Antipsychotic Drugs Endanger Nursing Home Patients
North Carolina has been active in encouraging nursing homes to curb the use of antipsychotic drugs to sedate nursing home patients. Still, too many nursing homes load elderly dementia patients with antipsychotics rather than hire adequate staff to care for the patients.
Antipsychotic drugs are approved to treat people with schizophrenia or psychotic disorders. But the Centers for Medicare & Medicaid Services found in 2013 that 20 percent of nursing home residents, mainly those with dementia, were being given antipsychotics, according to an AARP article.
Residents who are given too many antipsychotics can lose their independence, become confused, fall down and injure themselves and increase their risk of stroke, the federal Administration on Aging reports.
The U.S. Department of Health and Human Services inspector general has testified that facilities are prescribing antipsychotics in “violation of nursing home quality and safety standards.” As nursing homes stopped using physical restraints to control patients, institutions began sedating residents to control their behavior, including many dementia patients who could have been treated without drugs.
Some 60 to 70 percent of nursing home patients may have some form of dementia, causing them to act aggressively, bite, kick or scream. In some situations, they may wander around a nursing home campus and even find their way onto nearby streets, endangering themselves and others.
Rather than increase staffing or provide alternative treatments, nursing homes have simply loaded the patients with antipsychotic drugs to keep them under control.
Until this practice stops, families could find themselves in need of expert legal representation to deal with nursing home abuse.
This harmful practice came to public attention in 2010 when a 79-year-old California woman, Patricia Thomas, was admitted to a nursing home to rehabilitate a broken pelvis. Eighteen days later, her daughter, Kathi Levine, said she was slumped over in a wheelchair, chewing on her hand and hardly able to speak, according to an AARP report. Weeks later, she died.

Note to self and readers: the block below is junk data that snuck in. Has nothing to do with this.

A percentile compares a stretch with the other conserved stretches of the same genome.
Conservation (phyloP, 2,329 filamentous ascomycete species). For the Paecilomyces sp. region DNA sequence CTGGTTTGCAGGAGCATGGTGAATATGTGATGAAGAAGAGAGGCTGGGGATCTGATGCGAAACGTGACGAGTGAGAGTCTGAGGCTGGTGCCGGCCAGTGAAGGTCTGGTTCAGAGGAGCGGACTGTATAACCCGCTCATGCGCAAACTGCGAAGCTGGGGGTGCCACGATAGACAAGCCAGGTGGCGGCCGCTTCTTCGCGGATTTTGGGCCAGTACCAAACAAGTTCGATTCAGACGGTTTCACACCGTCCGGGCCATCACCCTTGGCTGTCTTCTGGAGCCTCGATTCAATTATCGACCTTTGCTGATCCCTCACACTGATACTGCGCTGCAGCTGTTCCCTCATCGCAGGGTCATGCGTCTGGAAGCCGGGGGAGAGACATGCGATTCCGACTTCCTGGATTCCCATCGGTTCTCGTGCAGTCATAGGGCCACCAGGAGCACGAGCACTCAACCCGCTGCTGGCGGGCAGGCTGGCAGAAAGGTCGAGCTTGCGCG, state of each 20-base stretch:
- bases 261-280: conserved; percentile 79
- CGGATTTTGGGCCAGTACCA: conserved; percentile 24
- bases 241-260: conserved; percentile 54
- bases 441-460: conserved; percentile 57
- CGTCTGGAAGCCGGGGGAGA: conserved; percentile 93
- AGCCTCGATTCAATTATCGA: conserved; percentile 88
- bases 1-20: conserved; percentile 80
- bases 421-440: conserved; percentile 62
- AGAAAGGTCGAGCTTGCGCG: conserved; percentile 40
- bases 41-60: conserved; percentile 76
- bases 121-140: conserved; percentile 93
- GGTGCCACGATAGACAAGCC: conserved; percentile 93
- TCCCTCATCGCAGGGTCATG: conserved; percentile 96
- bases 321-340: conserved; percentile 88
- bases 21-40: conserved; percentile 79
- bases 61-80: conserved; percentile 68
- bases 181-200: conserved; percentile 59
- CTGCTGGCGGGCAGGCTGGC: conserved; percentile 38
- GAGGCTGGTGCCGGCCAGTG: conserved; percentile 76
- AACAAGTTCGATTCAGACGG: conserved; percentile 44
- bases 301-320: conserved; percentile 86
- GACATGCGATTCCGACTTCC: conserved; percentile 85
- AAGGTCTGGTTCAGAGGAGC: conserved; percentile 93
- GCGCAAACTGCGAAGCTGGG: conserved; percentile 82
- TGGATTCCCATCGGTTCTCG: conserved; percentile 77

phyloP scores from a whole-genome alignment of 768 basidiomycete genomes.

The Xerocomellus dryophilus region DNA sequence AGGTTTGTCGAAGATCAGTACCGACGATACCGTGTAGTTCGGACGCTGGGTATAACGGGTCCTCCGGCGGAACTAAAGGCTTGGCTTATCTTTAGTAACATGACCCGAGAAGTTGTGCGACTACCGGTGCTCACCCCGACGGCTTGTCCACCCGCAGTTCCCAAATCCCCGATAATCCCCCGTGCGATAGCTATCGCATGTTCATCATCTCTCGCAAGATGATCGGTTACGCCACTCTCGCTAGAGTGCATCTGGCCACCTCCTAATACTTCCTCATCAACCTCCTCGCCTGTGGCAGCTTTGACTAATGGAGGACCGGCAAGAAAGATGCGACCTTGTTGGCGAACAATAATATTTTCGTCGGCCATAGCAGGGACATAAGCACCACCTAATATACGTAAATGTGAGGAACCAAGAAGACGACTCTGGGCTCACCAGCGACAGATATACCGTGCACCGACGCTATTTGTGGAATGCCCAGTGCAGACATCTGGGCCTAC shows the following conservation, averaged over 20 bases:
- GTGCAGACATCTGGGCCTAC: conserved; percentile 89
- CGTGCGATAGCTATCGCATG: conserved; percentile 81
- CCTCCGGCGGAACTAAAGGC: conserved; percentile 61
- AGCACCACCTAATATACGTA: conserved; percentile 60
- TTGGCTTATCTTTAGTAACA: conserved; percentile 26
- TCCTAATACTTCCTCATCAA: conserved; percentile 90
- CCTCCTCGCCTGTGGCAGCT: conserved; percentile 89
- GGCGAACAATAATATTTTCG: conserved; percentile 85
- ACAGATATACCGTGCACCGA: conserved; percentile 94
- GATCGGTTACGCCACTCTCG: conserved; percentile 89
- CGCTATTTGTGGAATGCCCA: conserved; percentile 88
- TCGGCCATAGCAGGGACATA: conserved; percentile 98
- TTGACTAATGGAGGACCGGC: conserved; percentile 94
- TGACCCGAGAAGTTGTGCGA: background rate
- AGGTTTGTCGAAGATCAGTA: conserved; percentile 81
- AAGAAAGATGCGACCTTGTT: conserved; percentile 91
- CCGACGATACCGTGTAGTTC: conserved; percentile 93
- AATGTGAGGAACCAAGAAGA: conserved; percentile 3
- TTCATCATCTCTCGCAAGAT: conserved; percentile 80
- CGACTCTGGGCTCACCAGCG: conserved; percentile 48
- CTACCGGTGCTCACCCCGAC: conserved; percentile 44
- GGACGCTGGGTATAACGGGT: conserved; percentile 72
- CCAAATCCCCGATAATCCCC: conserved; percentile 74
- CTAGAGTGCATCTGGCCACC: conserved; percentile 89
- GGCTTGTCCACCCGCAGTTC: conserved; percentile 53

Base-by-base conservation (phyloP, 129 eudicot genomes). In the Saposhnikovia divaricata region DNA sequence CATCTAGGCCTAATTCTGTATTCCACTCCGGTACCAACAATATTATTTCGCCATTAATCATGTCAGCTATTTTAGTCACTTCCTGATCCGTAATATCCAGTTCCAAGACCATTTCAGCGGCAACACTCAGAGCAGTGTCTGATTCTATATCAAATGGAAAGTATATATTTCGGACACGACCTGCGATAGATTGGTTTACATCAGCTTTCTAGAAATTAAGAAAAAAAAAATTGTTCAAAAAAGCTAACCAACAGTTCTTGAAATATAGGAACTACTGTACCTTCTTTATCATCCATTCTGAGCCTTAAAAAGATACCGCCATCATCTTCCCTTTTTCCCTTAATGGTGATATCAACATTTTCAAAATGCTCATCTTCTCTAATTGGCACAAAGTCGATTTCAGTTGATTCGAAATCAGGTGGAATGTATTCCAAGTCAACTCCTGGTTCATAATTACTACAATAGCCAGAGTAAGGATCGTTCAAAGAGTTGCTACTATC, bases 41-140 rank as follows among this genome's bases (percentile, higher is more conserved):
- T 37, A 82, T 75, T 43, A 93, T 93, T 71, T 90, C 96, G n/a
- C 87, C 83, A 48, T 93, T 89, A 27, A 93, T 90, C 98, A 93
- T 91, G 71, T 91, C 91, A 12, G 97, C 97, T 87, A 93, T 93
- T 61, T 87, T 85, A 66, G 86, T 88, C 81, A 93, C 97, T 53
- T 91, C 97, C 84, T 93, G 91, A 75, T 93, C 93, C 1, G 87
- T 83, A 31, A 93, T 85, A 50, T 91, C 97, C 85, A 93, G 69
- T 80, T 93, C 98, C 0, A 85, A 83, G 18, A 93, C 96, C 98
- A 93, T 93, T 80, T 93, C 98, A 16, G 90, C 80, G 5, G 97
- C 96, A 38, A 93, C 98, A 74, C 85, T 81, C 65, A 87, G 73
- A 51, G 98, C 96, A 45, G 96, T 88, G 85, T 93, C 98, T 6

Before the woman entered the facility, she suffered from Alzheimer’s disease, but was able to dress and feed herself as well as walk, her daughter said. Yet she received so much medication at Ventura Convalescent Hospital, including antipsychotics given illegally, that she couldn’t function anymore, according to Levine.
The AARP Foundation joined with a law firm in reaching a settlement on a class-action lawsuit against the facility over its use of dangerous drugs without the informed consent of the family or patient. AARP hopes the precedent-setting case will help it fight similar battles nationwide.
North Carolina reacts
The state of North Carolina led the nation in reduction of antipsychotic drugs given to nursing home dementia patients, based on data from the Centers for Medicare and Medicaid Services.
According to a News and Observer article, nursing homes statewide gave antipsychotic medications to 23 percent fewer patients in 2013 compared to a year earlier, surpassing the agency’s reduction goal of 15 percent.
The state is encouraging use of alternatives such as massage, exercise and familiar music to treat dementia patients who have the tendency to be combative. Improved staffing and more time outdoors also can reduce difficult behavior for dementia patients.
The Forest at Duke took inventory of its drug-prescribing practices and reduced the number of patients receiving antipsychotics to four from 17 of its 92 patients, according to the News and Observer article.
The Durham facility may use hand or shoulder massages to relax patients, in addition to aromatherapy, lifelike mechanical cats and dogs and a “Music and Memory” program to soothe residents with dementia.
In spite of these improvements, there is concern some nursing homes will continue to depend on antipsychotics to dull the senses of residents, making it easier to control them, rather than to opt for alternatives that require more time and effort.
If you suspect one of your loved ones in a long-term care facility is being drugged inappropriately, contact an experienced nursing home abuse attorney who can help you determine whether you can file a claim to protect your family and yourself from the pain of a prescription drug overuse.